Chch Airport Reputation at Risk - Tourism Entrepreneur
Christchurch Airport Reputation at Risk - Tourism Entrepreneur
By Fleur Revell
20 March 2014
A local tourism entrepreneur is warning that Christchurch Airport risks losing its international reputation if it continues to charge what he says are “excessive” public transport access prices.
The concern comes after Christchurch International Airport was highly commended in the global Route Awards earlier this week.
Graeme Harris from Airpark Canterbury says the airport needs to ensure that the cost structure of its ancillary service providers is equitable, or the airport could lose its favourable standing among the international and local tourism communities.
He says the high cost of doing business with the airport is making it uneconomic for businesses such as his to continue to operate.
Harris, who has one of the only privately owned park and ride operation which assists Cantabrians and businesses travelling from the region, says he must pay a set fee each time he picks up from the airport.
Harris believes the fee structure is inequitable and stacked against smaller operators.
“It costs me $10 per pick up for my van which has a maximum capacity of 10 passengers, in comparison a bus which can carry up to 60 travellers pays only $21,” he says.
Harris says his is not the only business affected with hotels and motels upping the prices on rooms to cover the additional costs required to run their shuttle services to and from the airport.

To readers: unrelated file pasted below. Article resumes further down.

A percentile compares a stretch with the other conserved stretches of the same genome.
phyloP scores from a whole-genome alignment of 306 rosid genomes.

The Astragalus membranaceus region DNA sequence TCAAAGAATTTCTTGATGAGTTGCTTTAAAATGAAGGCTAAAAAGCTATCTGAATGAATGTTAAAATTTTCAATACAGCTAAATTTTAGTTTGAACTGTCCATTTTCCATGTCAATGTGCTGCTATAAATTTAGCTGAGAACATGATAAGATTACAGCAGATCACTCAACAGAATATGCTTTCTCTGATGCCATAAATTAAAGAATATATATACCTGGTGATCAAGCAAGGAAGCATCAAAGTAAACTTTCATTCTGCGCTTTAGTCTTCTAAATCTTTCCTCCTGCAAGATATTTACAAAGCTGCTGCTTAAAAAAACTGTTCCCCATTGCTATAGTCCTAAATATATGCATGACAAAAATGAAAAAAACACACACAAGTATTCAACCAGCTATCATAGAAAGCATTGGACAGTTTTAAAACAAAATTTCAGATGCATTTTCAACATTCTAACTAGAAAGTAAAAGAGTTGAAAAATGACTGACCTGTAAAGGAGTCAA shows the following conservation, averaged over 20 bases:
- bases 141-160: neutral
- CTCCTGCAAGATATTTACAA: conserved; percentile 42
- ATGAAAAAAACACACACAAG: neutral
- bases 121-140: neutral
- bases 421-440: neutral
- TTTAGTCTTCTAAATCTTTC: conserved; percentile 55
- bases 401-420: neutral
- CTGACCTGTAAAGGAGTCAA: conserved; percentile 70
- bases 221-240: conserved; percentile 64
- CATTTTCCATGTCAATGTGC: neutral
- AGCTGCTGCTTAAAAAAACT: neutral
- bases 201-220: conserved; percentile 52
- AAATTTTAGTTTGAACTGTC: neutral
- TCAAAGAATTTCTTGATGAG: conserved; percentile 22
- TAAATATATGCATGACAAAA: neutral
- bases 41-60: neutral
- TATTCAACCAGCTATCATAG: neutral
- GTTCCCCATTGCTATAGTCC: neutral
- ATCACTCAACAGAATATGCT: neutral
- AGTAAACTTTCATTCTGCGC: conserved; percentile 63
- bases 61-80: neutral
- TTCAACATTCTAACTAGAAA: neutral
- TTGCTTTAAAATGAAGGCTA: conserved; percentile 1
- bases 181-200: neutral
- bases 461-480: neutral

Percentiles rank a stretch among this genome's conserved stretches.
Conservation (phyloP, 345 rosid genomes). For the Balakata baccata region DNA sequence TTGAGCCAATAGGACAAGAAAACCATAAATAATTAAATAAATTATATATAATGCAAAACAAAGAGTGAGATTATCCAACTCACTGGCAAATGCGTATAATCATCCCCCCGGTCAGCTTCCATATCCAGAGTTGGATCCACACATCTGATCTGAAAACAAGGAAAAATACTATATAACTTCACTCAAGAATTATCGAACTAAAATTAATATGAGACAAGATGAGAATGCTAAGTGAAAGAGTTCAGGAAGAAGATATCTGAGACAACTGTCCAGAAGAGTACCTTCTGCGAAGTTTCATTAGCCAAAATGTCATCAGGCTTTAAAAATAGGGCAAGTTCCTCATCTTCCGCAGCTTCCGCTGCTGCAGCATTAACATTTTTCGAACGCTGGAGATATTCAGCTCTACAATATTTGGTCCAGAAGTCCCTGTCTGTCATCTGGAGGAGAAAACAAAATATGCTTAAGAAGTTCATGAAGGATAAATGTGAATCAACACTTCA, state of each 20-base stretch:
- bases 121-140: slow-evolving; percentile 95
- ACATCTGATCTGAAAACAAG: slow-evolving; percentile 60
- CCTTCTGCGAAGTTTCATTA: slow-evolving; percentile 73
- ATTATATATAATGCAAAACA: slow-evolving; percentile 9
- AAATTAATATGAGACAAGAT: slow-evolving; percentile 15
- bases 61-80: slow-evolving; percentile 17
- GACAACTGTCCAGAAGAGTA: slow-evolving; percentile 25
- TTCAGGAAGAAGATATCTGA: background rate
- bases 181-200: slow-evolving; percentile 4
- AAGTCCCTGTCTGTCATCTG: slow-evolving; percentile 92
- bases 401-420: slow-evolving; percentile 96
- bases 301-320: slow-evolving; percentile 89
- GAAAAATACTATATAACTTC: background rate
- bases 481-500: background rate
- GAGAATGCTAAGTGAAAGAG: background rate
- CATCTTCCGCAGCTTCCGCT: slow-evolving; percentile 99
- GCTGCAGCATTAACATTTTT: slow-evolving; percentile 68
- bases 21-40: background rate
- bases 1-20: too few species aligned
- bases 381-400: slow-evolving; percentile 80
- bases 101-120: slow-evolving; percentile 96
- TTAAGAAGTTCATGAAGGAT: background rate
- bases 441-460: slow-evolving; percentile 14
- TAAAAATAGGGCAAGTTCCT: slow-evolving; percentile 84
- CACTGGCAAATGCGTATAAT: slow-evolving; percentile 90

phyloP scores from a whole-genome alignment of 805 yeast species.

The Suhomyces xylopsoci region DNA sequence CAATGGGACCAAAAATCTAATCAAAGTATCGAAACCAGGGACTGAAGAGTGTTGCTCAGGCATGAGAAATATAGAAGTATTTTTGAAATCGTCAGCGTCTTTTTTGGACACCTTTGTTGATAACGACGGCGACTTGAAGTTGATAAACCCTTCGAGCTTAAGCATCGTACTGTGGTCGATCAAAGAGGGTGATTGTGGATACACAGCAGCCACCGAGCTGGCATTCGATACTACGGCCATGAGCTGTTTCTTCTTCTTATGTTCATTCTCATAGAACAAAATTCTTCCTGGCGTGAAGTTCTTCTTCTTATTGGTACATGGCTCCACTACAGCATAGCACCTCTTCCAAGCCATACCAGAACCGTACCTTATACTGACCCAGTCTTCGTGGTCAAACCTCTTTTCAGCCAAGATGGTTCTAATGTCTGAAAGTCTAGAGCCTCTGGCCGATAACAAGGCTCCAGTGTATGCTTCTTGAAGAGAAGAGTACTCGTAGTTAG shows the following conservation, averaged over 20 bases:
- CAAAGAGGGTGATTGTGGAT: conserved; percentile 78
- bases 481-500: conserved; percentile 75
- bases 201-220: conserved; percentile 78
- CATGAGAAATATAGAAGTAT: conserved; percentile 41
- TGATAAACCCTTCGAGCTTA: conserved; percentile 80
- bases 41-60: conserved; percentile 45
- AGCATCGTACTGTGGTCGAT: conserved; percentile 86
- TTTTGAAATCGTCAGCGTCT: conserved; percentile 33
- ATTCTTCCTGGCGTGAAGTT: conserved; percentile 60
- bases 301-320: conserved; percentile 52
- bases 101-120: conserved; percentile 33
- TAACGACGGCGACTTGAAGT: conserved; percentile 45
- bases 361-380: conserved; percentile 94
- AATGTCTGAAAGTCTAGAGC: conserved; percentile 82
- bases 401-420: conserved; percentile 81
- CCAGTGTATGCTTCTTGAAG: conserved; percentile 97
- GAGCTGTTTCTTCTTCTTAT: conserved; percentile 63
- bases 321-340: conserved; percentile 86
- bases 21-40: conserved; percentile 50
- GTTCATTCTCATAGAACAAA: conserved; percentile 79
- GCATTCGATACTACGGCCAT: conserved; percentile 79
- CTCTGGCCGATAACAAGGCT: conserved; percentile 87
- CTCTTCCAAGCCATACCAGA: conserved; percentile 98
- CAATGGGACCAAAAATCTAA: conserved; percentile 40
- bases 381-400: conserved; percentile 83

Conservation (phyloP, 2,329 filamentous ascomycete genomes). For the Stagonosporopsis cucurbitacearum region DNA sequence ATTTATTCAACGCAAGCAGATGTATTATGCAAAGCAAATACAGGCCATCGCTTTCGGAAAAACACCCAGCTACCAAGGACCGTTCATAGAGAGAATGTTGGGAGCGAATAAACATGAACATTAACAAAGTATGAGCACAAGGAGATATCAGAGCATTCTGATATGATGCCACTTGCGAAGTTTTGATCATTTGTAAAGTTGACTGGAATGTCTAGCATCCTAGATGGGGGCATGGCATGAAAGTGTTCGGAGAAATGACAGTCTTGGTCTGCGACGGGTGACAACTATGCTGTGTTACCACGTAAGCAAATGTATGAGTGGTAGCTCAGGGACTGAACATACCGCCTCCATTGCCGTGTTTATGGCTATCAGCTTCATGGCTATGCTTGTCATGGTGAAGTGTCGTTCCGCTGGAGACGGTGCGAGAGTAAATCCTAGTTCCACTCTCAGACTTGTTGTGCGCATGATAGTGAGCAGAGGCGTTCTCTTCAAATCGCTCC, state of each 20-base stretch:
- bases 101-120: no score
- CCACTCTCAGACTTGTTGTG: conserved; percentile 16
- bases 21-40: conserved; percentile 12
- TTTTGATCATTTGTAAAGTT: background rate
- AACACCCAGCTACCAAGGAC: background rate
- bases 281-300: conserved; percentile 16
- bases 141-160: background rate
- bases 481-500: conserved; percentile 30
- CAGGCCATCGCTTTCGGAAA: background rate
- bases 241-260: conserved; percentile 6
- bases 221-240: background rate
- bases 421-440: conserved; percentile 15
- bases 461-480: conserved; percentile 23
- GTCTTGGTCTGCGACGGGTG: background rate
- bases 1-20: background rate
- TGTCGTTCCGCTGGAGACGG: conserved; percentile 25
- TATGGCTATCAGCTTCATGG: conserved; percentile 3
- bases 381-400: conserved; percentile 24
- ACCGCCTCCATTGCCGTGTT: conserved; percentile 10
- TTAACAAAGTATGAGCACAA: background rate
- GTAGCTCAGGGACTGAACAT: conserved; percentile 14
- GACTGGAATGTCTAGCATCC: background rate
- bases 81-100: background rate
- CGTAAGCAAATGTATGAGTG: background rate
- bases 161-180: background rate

Currently he says the airport barrier arm pricing structure is on par with New Zealand's biggest city Auckland - but without the potential for the same level of profitability per customer.
“An Auckland taxi driver pays approximately the same amount of money per visit but because of the distance from the city centre can easily earn over $100 per fare - and without the overheads that a business like ours has to cover. Whereas with our company we have a separate parking facility which brings with it higher costs.”
Harris says his own business, which operates 24/7 is struggling to grow as his cost structure has escalated to the point of no longer being commercially viable.
“When we launched this business in 2012 the cost per airport pickup was $2, within six months that had been hiked up to $10 per pickup. With an unexpected increase like this, it is very hard for a business like ours to operate, and we know we are not the only ones who are unhappy with the situation.
“Without tourism support services like the one we run, I believe Christchurch will become less attractive as a destination to domestic and international travellers.
“These travellers need services which offer them a greater degree of convenience, just last week I had to pick up a wheelchair bound athlete whose special vehicle could not navigate the judder bars on the roadway in front of the airport entrance,” he says.
Harris says the airport which is primarily owned by the council is making the ratepayer foot the bill once again with these increased costs.
"If someone takes a council owned bus from the airport into the city the fare is $7.50, but if the customer walks just past the barrier arm to the first public bus stop they can catch a bus for just $3.50 for the same distance. Our drivers are prevented from picking up passengers outside of the barrier arm."
Harris says he hopes that by speaking frankly about his concerns he will draw public attention to the issue.
For more information visit the Airpark Canterbury website at www.airparkcanterbury.co.nz